Home > the silver screen > i had a lesbian midwife who gave birth to my mother, while i was born through my mother’s womb

i had a lesbian midwife who gave birth to my mother, while i was born through my mother’s womb

In between bouts of feeling quite unwell and somehow managing to actually help my mother with some of her kuih-making chores, I managed to sit down and watch Harmony Korine’s 1997 film, Gummo, today.

It’s not really a “movie” in the commonly-accepted, mainstream sense; rather, it’s more of a collection of disturbing, unsettling and uneasy vignettes looking at the lives of the bizzare inhabitants of the town of Xenia, Ohio. And, if this movie is anything to go by, then I sure as hell do not want to be living there. The settings, most of which are messy, dirty and oh-so “white trash” don’t help one bit either, and they add even more to the already disturbing and unsettling quality of the movie.

I really liked the usage of home movie-esque shots (particularly in the introduction), which really add a lot to the whole unsettling, backwater, close-to-home feeling of some scenes (including one in which a group of white trash talk about cat torture and their dislike of “niggers.”). I also really liked the usage of repeated yellowish and blurred still shots of the two “main characters,” Solomon (played by Jacob Reynolds) and Tummler (played by Nick Sutton), primarily on an aesthetic level.

Speaking of “yellowish,” a review on Facebook said the film had “disgusting hues,” and, while, to me, that statement doesn’t make any sort of sense whatsoever (“disgusting hues?” what? the mind boggles), it does bring me to the fact that the lighting in this film (apparently provided by fluorescent lights instead of your average studio/movie lighting) is quite good and heightens the surreal feeling of the movie even more, giving it a pretty haunting, occasionally yellowish and also very home video-like feel, particularly the fact that it looks like it was shot in available indoor lighting, as most home videos (or, at least the ones I’ve recorded/seen) are. And that really enhances that “close-to-home,” almost realistic feeling I mentioned earlier.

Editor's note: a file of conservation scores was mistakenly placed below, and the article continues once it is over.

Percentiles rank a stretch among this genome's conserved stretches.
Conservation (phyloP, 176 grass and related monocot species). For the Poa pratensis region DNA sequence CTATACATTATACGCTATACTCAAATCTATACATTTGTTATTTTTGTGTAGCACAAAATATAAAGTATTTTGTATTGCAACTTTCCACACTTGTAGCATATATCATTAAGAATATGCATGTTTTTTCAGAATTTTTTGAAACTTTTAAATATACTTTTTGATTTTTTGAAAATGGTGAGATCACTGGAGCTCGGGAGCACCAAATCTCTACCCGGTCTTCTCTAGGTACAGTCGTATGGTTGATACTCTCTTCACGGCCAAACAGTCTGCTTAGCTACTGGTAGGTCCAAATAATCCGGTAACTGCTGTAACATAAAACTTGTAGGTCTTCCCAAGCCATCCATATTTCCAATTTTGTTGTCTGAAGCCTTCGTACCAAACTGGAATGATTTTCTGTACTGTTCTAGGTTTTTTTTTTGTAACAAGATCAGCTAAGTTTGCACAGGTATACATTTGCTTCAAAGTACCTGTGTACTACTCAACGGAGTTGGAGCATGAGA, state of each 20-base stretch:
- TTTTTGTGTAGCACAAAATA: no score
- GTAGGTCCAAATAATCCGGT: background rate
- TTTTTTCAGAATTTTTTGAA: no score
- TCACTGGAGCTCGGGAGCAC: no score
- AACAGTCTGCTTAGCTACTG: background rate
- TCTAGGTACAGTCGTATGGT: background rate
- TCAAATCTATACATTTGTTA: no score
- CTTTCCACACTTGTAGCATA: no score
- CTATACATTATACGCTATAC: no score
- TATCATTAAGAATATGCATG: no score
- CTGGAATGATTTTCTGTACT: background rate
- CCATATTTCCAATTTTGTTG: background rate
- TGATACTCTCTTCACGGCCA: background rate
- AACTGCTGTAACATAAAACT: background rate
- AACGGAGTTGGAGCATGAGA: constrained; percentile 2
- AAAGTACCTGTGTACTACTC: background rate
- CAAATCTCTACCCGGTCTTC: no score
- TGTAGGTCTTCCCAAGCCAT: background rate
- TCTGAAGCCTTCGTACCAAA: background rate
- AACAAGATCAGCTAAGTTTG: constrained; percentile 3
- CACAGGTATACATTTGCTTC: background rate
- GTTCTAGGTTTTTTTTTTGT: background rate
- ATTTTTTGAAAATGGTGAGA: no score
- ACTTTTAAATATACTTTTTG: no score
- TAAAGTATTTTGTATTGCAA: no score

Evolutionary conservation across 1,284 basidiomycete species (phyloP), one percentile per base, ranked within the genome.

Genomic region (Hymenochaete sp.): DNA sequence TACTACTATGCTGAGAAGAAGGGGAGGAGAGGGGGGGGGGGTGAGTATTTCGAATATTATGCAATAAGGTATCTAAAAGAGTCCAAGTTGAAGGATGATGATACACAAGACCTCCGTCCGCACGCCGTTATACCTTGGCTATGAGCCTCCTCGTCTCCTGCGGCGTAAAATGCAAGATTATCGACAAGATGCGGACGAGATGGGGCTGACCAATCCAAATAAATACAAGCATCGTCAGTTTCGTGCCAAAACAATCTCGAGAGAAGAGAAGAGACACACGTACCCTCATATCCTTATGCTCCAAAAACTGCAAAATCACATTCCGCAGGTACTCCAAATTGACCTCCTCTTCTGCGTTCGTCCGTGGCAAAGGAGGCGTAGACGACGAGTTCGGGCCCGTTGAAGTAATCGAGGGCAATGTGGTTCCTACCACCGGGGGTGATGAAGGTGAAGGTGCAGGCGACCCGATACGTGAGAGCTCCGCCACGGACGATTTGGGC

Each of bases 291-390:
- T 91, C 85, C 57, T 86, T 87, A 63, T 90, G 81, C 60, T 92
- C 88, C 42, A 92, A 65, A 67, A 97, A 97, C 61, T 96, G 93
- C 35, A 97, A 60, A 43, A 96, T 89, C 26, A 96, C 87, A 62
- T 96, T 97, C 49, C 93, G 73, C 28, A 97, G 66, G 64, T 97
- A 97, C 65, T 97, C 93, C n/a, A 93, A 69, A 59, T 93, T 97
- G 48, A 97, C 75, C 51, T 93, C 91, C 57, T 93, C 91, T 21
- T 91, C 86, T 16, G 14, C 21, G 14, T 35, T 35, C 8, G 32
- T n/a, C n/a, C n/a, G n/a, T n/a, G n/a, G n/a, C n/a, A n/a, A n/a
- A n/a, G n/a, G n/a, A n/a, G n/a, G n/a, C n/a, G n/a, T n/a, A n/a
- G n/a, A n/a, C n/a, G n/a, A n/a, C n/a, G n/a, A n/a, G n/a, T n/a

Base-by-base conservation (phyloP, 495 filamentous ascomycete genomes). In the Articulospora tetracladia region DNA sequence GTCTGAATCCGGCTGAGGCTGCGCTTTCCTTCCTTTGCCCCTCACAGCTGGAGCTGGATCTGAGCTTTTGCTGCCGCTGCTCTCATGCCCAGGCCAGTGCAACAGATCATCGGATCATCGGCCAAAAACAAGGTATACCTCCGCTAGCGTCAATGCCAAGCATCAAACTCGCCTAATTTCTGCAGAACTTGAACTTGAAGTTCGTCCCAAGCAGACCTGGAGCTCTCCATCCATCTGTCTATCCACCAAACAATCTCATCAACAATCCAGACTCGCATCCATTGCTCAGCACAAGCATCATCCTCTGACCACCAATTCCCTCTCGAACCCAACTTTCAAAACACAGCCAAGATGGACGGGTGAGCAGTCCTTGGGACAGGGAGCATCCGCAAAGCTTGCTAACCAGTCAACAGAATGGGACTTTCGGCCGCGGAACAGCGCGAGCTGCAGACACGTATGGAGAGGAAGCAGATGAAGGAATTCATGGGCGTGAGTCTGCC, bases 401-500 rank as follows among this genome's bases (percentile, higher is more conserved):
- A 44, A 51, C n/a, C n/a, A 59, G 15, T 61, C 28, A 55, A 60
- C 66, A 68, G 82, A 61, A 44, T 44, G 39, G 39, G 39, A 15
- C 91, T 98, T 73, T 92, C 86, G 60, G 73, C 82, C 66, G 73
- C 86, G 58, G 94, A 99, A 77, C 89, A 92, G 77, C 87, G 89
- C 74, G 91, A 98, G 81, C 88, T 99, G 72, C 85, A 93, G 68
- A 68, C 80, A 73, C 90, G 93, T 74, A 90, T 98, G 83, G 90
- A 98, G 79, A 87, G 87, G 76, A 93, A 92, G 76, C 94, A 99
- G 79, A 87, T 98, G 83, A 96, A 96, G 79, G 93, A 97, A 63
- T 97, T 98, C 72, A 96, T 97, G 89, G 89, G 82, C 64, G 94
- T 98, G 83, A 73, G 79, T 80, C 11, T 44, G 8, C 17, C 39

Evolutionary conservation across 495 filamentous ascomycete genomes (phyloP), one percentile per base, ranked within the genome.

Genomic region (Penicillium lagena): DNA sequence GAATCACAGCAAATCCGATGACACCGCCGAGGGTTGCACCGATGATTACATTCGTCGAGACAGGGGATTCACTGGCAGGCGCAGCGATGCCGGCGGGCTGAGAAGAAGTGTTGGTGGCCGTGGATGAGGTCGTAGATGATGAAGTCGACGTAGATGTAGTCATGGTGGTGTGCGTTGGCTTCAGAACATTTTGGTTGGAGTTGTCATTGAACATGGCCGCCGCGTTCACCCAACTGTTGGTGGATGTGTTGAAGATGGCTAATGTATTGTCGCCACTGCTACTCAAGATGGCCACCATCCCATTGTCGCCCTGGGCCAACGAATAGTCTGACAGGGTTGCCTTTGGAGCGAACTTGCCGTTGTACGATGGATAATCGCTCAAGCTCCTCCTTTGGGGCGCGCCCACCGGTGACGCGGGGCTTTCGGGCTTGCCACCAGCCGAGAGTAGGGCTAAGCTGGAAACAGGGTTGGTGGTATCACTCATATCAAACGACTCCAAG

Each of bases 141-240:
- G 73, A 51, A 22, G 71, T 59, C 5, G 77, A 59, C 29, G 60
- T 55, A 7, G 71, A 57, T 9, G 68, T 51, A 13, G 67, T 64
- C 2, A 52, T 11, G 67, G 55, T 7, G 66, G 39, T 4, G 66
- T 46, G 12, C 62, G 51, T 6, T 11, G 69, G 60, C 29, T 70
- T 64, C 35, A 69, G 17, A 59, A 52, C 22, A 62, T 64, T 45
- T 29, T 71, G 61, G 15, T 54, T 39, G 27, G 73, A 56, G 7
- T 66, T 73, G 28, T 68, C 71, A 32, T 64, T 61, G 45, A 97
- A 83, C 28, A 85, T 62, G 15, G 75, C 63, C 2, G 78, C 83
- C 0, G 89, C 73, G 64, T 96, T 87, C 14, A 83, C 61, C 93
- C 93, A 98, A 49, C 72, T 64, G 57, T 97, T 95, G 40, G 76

Great music, too. There’s something about having raw-as-fuck black metal playing while your main characters are whipping the body of a dead cat that just . . . works. And using Roy Orbison’s “Crying” over the final sequences of the film (having been mentioned in the dialogue of the film earlier) was a great choice, seeing as how the song, to me at least, seemed to fit those aforementioned final scenes so wonderfully well.

No, this movie isn’t for everyone. In fact, it’d probably be more accurate to say that this movie is for a select few, namely for those open-minded souls who don’t need easily-followable plots (or, really, any sort of proper plot whatsoever) or some sort of moral being drilled into their thick, mindless little heads in order to be able to enjoy a movie. And it, of course, helps if one is not particularly easily offended.

Conclusion? Good, if you’re looking for something outside of the normal constructs most movies (and movie-goers) find themselves trapped in. I certainly enjoyed it: cat torture, “disgusting hues,” black metal and all.

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Categories: the silver screen
  1. Sep 11, 2008 at 23:59

    azzief,wht is the black object in this post’s 2nd photo?

  2. Sep 12, 2008 at 00:10

    that is the body of a dead cat.

    what else could it be?

  3. Sep 12, 2008 at 13:53

    hehe..i was thinking abt tht.huhu.

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